Gaza medics say Israel targeting ambulances, health facilities | Gaza News

by Aditya Kumar

Talal Taha and his team at the al-Shifa Hospital in Gaza City have been at the forefront of the emergency response in the besieged enclave. As the largest hospital in Gaza City, al-Shifa has been overwhelmed by the devastating attacks by Israel during the ongoing conflict. Taha and his team received an emergency call on Saturday evening and immediately responded, only to be targeted by an air attack themselves. Three of his colleagues were killed and Taha was lightly injured. This incident is just one example of the deliberate targeting of medical personnel and facilities by Israel, according to health authorities and medical organizations in Gaza.

The Palestine Red Crescent Society (PRCS) has condemned the intentional targeting of medical teams and called for accountability and justice for the victims. The health ministry in Gaza has also denounced the direct and systematic attacks on ambulances, stating that they are in violation of international laws that protect health facilities and services in armed conflict zones.

The numbers paint a grim picture of the extent of the damage caused by Israeli attacks. At least 1,200 people have been killed in Gaza since hostilities began, including hundreds of children and women. More than 5,600 citizens have been wounded. Fifteen ambulances and nine health institutions have been hit, including the Ministry of Health building, the Rimal Clinic, and the International Eye Center. Doctors Without Borders (MSF) has reported 16 medical personnel killed, 18 ambulances destroyed, and eight medical facilities damaged.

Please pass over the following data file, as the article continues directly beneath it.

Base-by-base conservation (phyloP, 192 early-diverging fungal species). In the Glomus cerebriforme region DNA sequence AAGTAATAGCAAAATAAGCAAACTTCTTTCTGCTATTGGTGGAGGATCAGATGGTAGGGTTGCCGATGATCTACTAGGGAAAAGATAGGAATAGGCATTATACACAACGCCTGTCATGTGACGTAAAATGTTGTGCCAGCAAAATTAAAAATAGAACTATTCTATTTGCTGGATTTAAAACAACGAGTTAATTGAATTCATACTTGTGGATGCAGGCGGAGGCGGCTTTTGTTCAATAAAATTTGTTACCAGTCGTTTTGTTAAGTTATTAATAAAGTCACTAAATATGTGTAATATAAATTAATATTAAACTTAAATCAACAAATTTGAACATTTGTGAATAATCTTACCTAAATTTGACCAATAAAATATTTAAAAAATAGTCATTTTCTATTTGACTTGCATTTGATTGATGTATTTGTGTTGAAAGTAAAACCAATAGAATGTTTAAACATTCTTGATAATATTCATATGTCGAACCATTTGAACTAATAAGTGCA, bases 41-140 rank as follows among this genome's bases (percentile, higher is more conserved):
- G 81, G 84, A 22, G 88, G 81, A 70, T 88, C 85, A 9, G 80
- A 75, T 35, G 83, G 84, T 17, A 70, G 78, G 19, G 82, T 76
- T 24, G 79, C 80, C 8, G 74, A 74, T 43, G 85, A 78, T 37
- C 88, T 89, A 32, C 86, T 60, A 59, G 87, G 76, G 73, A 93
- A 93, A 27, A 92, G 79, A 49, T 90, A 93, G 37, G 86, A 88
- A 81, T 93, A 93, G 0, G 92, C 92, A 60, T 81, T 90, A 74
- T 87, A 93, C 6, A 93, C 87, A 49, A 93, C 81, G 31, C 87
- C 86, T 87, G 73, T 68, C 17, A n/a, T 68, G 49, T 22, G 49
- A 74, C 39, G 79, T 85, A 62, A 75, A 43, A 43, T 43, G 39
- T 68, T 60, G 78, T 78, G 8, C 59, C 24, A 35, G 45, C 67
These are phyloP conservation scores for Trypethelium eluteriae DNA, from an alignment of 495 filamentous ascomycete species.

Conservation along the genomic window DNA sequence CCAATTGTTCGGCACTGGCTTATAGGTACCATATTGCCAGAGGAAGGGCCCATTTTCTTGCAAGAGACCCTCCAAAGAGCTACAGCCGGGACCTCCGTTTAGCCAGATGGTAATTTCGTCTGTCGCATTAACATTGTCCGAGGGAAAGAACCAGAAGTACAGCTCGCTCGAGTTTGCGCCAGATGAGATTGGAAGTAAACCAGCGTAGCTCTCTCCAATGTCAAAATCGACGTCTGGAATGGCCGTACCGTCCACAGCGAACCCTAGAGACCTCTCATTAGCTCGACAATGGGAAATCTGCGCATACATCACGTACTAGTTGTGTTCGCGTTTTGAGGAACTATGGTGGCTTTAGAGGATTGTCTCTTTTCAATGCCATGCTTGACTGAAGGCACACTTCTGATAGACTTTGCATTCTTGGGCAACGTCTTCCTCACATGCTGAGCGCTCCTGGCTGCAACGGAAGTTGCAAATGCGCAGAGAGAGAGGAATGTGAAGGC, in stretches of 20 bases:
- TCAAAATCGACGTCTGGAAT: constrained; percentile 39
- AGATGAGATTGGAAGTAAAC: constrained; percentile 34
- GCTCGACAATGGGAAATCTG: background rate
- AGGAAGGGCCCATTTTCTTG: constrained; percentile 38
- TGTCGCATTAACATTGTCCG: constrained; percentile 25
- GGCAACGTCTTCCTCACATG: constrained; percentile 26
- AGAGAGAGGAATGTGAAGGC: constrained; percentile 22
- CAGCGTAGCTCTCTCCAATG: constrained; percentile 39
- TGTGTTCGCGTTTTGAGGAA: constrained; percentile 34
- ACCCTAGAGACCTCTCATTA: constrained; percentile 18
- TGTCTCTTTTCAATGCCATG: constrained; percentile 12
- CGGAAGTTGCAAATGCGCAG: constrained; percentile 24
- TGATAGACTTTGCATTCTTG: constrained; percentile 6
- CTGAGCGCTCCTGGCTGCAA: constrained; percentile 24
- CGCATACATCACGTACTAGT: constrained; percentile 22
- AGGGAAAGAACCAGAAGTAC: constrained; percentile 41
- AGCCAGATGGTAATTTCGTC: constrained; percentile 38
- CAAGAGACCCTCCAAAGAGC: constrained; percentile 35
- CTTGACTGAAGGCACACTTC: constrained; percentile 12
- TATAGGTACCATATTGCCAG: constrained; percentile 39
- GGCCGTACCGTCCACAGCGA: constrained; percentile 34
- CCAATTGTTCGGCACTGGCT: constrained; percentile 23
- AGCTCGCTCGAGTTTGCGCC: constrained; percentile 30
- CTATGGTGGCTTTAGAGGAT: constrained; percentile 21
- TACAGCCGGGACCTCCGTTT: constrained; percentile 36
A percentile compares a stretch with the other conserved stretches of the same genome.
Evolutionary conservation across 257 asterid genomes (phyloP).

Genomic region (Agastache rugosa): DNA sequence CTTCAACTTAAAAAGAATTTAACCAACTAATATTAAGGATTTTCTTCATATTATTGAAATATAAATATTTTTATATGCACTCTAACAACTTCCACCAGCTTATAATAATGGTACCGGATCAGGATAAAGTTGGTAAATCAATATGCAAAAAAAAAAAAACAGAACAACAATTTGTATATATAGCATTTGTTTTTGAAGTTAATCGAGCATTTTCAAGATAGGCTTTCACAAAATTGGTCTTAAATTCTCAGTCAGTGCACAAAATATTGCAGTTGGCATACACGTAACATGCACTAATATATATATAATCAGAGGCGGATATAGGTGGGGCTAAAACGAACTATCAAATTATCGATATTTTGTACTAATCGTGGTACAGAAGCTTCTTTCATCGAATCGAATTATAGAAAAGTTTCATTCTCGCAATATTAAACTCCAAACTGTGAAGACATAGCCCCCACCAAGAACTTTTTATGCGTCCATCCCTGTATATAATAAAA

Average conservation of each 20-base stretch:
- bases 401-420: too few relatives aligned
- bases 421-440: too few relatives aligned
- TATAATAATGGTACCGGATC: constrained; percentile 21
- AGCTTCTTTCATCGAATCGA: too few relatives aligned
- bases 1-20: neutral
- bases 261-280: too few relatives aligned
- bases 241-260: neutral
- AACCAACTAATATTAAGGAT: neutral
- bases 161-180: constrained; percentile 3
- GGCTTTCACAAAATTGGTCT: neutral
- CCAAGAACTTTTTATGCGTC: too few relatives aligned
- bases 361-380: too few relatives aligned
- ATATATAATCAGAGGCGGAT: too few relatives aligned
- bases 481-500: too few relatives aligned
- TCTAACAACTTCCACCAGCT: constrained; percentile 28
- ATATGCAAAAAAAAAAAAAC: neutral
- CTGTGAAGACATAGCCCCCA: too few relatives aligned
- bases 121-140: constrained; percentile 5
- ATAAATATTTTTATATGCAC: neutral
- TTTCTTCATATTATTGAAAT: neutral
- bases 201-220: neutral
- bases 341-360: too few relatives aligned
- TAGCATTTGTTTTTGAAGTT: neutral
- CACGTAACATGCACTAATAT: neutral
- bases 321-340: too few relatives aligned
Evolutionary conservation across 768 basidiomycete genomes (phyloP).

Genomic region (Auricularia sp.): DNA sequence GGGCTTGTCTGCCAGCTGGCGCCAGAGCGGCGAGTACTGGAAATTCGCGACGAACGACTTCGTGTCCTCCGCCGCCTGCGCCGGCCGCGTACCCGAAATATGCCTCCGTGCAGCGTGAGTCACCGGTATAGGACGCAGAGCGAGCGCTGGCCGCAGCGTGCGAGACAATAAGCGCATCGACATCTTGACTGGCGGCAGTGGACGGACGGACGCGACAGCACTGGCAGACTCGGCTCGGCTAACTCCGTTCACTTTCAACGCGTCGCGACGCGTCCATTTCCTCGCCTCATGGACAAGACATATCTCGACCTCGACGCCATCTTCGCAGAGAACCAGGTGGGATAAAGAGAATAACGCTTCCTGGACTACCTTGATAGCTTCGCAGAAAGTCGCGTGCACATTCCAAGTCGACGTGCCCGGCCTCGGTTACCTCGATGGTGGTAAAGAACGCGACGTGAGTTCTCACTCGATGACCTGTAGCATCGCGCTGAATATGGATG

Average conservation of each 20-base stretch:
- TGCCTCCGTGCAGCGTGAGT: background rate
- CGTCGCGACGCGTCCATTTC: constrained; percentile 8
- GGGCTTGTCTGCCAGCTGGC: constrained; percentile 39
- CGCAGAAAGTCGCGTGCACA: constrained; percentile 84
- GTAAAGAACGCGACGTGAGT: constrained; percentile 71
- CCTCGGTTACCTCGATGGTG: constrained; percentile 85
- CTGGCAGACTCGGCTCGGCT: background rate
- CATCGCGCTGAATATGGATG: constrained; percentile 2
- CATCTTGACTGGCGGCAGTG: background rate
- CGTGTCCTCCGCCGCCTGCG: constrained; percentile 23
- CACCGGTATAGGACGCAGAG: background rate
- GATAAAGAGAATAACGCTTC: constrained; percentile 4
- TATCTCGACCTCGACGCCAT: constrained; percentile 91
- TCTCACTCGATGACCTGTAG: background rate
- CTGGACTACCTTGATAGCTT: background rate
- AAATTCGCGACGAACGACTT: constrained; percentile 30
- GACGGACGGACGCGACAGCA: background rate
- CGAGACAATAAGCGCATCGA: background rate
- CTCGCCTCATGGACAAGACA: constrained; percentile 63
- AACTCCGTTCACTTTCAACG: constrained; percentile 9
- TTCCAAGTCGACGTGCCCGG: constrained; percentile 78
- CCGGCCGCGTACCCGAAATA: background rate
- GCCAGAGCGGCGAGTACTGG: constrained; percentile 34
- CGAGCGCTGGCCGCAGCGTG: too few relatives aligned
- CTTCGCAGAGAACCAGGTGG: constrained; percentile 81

Sohaib Safi, the medical coordinator for MSF in Gaza, stated that the scale of the damage is clear evidence that medical aid is intentionally being attacked by Israeli forces. Safi mentioned that when ambulances try to reach areas under fire, they are targeted as a message to prevent the evacuation of the injured or trapped. As a result, taxis and private cars have taken up the task of transferring the wounded to hospitals to avoid attracting attention.

Israel has claimed that it warns civilians to evacuate buildings before striking them, but on the ground, many Palestinians have been hit without any warning. The Israeli army has also indicated its intention to stage a ground invasion. Despite the risks, al-Shifa Hospital has not only been treating patients but has also become a refuge for frightened Gaza City residents. The neonatal unit has already been partially damaged due to the bombardments around the hospital.

Ghassan Abu-Sittah, a surgeon at al-Shifa Hospital, described the situation as desperate. The hospitals are full and running low on supplies. Abu-Sittah mentioned a case where a young girl with indescribable facial injuries arrived, accompanied by her mother, who was killed when their home was targeted. The collapsing health system is unable to cope with the overwhelming number of injured patients.

Medecins Sans Frontieres (MSF) has already used half of its emergency provisions, which are scheduled to last two months during times of crisis. Additionally, Israeli Defense Minister Yoav Gallant has announced a full blockade of Gaza, including a ban on food, electricity, and fuel. Hospitals, dependent on fuel for power, estimated that their supplies could last three to four days at most.

The acute shortage of medicines and medical equipment is having severe repercussions on the most vulnerable patients. The Ministry of Health estimates that 9,000 cancer patients in Gaza are in need of treatment. Blood for transfusions, essential medicines, and desalinated water are also urgently required across the Strip.

Mahmoud Shalabi, senior program manager for Medical Aid for Palestinians (MAP) in Gaza, expressed grave concern about the potential tightening blockade and a ground invasion, stating that it could lead to the worst humanitarian catastrophe Palestinians have seen since 1948. The situation in Gaza is dire, and urgent action is needed to protect the lives of innocent civilians and ensure access to medical assistance.

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